In our previous topics, we used tags like heading tags <h1>, <h2> and paragraph tag <p> with some other tags. They were used in their simplest form but most of the HTML tags can also have attributes which provides a bit of extra information about tags.
An attribute is used to define the characteristics of an HTML element and is placed inside the element’s opening tag. All attributes are made up of two parts − a name and a value.
For example, we want to place a paragraph with alignment left, right or center. This can be done with the help of align attribute of paragraph. The name will correspond to align and value will correspond to the placement of paragraph (“left”, “right” or “center”).
The name is the property of tag you want to set. For example, the paragraph <p> element in the example carries an attribute whose name is align, which you can use to indicate the alignment of paragraph on the page. The value is what you want to set for align i.e it may be left, right or center.
name=align, value=”left” or “right” or “center”
Let us take an example in the form of HTML program which is shown below:
<!DOCTYPE html> <html> <head> <title>Align Attribute Example</title> </head> <body> <p align = "left">Left aligned text.</p> <p align = "center">Center aligned text.</p> <p align = "right">Right aligned text.</p> </body> </html>
The output of this program is shown below:
Left aligned text. Center aligned text. Right aligned text.
Core Attributes of HTML
The four core attributes that can be used on the majority of HTML elements which are used to identify elements uniquely and collectively. The four main attributes are Id, Title, Class and Style. Let us explain all the core attributes one by one.
The Id Attribute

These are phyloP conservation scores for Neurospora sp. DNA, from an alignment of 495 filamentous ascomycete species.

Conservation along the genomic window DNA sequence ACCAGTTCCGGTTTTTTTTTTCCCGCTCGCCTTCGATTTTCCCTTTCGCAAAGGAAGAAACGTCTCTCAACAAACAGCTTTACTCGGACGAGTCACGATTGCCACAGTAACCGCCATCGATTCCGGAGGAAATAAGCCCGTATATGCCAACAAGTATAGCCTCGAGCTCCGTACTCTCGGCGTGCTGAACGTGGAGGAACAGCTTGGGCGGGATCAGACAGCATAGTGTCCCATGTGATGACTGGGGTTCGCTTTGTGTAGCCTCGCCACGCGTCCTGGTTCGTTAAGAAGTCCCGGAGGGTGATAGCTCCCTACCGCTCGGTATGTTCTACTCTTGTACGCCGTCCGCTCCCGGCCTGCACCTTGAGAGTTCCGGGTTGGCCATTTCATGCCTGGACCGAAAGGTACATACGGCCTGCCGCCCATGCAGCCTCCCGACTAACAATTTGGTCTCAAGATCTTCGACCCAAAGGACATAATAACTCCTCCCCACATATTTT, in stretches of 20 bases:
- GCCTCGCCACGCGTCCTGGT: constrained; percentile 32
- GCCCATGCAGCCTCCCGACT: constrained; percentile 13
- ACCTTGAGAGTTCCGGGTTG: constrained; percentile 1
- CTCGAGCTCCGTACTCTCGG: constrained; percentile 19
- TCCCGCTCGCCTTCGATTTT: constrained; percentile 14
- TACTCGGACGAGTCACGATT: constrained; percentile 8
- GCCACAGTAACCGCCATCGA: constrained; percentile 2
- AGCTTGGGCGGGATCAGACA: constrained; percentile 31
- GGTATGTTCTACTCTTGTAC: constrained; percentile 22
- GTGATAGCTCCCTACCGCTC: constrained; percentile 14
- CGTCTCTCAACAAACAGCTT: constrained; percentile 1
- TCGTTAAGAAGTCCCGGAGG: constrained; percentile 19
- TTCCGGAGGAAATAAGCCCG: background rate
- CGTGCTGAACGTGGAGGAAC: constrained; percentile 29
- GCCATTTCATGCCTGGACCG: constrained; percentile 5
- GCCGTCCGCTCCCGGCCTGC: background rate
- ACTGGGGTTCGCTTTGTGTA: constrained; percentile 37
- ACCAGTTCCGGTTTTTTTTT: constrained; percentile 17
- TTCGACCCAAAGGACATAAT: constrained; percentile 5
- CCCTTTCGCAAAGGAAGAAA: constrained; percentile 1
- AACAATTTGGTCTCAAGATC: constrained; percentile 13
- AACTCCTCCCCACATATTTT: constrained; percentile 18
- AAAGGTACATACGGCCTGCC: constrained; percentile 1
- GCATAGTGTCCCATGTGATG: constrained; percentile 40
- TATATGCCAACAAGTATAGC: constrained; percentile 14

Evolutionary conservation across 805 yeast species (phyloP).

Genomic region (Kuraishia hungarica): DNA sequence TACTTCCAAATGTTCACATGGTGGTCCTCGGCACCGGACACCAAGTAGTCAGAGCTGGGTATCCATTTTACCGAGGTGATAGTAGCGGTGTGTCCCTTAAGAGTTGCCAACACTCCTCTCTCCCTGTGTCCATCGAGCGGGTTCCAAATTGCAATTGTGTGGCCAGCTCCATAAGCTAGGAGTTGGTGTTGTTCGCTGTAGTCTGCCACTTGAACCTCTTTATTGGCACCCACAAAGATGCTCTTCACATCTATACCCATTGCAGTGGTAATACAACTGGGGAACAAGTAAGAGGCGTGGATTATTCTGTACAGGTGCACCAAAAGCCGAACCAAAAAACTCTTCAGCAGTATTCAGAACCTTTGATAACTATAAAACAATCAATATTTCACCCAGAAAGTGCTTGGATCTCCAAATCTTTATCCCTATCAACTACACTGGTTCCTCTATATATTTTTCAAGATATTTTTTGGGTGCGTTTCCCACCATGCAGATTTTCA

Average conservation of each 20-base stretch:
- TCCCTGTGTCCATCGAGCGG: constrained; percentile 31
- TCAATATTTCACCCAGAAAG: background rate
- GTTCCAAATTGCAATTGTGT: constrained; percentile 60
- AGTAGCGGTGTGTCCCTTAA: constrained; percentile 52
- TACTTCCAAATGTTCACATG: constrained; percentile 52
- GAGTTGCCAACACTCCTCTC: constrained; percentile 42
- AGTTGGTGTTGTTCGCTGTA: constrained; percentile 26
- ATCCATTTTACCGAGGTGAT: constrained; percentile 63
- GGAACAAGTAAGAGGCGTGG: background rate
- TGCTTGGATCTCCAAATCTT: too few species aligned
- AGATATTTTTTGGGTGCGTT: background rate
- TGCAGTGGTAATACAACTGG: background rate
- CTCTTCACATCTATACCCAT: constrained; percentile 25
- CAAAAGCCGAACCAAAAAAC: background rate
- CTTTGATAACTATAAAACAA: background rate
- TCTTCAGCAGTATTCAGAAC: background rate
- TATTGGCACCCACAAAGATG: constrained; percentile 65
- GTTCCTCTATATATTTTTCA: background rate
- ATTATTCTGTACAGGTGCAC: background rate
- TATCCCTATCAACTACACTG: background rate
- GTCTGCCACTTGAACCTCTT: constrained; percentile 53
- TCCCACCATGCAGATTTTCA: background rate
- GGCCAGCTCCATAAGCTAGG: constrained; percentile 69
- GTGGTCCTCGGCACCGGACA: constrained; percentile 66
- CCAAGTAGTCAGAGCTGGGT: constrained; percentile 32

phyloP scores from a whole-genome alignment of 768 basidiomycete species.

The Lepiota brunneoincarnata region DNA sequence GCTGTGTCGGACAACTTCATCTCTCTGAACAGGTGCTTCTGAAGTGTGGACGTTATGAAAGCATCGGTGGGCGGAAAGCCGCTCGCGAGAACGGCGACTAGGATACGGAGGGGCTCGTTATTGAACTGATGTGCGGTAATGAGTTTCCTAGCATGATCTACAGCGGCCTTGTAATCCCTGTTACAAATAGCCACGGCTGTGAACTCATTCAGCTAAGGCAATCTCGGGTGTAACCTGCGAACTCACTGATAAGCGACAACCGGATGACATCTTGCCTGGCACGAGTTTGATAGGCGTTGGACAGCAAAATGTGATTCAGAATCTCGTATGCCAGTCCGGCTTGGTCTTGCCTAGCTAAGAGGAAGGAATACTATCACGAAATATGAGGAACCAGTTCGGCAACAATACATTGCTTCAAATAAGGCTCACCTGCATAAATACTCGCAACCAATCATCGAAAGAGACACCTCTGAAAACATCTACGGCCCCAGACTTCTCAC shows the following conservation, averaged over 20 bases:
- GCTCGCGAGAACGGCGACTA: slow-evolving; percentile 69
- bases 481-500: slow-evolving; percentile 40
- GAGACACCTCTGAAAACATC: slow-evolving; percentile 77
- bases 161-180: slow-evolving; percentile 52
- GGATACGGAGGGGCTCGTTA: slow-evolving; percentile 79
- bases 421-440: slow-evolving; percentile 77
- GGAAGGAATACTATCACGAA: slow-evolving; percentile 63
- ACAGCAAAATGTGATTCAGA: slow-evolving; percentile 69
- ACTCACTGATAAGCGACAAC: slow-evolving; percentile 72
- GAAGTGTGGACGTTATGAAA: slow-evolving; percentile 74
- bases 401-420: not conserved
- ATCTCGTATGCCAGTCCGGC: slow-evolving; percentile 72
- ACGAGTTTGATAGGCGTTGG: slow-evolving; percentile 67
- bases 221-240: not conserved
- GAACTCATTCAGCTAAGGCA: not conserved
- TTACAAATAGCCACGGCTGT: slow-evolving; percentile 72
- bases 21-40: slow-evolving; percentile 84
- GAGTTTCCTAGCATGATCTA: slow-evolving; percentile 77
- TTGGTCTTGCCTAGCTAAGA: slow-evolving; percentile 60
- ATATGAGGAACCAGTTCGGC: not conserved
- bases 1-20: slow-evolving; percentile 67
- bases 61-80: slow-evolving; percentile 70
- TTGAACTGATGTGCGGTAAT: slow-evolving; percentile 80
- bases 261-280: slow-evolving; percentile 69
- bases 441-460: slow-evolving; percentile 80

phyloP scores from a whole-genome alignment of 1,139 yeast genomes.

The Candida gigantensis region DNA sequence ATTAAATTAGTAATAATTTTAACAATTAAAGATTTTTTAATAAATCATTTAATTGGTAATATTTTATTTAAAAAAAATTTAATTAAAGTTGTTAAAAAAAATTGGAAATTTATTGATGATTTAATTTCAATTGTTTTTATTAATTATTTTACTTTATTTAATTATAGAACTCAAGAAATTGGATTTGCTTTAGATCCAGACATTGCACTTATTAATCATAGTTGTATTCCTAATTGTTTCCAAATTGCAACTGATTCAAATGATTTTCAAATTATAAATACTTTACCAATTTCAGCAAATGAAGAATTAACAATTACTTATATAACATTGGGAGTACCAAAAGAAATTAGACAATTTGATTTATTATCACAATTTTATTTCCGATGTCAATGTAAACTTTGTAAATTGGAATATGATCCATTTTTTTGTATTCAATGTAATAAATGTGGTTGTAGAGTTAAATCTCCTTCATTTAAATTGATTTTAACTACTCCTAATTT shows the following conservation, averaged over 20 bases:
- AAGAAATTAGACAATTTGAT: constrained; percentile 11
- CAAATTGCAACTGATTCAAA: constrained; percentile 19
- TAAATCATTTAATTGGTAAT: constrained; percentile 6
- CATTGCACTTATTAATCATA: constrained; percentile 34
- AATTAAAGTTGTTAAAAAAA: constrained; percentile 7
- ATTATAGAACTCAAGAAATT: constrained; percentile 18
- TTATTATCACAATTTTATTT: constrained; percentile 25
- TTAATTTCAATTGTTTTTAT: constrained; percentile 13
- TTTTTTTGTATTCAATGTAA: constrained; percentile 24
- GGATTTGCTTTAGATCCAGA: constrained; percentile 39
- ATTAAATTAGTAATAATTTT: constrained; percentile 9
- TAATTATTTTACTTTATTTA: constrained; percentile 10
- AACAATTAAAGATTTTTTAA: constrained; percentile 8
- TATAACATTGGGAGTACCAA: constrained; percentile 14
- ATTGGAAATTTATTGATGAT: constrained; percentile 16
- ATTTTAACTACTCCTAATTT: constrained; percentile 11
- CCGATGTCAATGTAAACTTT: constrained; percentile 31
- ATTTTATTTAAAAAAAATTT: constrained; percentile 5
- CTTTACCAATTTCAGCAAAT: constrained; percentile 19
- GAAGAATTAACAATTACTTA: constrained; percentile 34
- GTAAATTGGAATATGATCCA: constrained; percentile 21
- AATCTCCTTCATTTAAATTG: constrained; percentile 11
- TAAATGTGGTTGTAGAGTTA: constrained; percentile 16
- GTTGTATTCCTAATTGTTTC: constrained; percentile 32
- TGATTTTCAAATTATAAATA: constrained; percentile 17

The id attribute of an HTML tag can be used to uniquely identify any element within an HTML page. There are two primary reasons that you might want to use an id attribute on an element −
If an element carries an id attribute as a unique identifier, it is possible to identify just that element and its content.
If you have two elements of the same name within a Web page, you can use the id attribute to distinguish between elements that have the same name. Let’s use the id attribute to distinguish between two paragraph elements as shown below.
<p id = "html">This is the paragraph with id as html</p> <p id = "css">This is another paragraph with id as CSS</p>
In this example we have used two paragraphs having same tag <p> but if we want to set different properties for both paragraphs then both must be uniquely defined by a unique id. The first paragraph is having id as html and the another one is having id as css.
The title Attribute
The title attribute gives a suggested title for the element. The syntax for the title attribute is similar as explained for id attribute. The behaviour of this attribute will depend upon the element that carries it, although it is often displayed as a tooltip when cursor comes over the element or while the element is loading. Example
<!DOCTYPE html> <html> <head> <title>The title Attribute Example</title> </head> <body> <h3 title = "Hello HTML!">Titled Heading Tag Example</h3> </body> </html>
Now try to bring your cursor over “Titled Heading Tag Example” and you will see that whatever title you used in your code is coming out as a tooltip of the cursor.
The class Attribute
The class attribute is used to associate an element with a style sheet, and specifies the class of element. Unlike id attribute, the class attribute can be set for more than two different tags. The same class name can be given to more tags. Multiple HTML elements can share the same class. For example, in the code given below we have used three <div> tags with same class name. If we change the properties of class then all the three <div> tags attributes will get changed.
<body> <div class="city"> <h2>Delhi</h2> <p>Delhi is the capital of India.</p> </div> <div class="city"> <h2>Shimla</h2> <p>Shimla is the capital of Himachal Pradesh.</p> </div> <div class="city"> <h2>Jammu</h2> <p>Jammu is the winter capital of Jammu and Kashmir.</p> </div> </body>
The style Attribute
The style attribute allows you to specify Cascading Style Sheet (CSS) rules within the element.
<!DOCTYPE html> <html> <head> <title>The style Attribute</title> </head> <body> <p style = "font-family:verdana; color:#FF0000;">The paragraph is using style tag </p> </body> </html>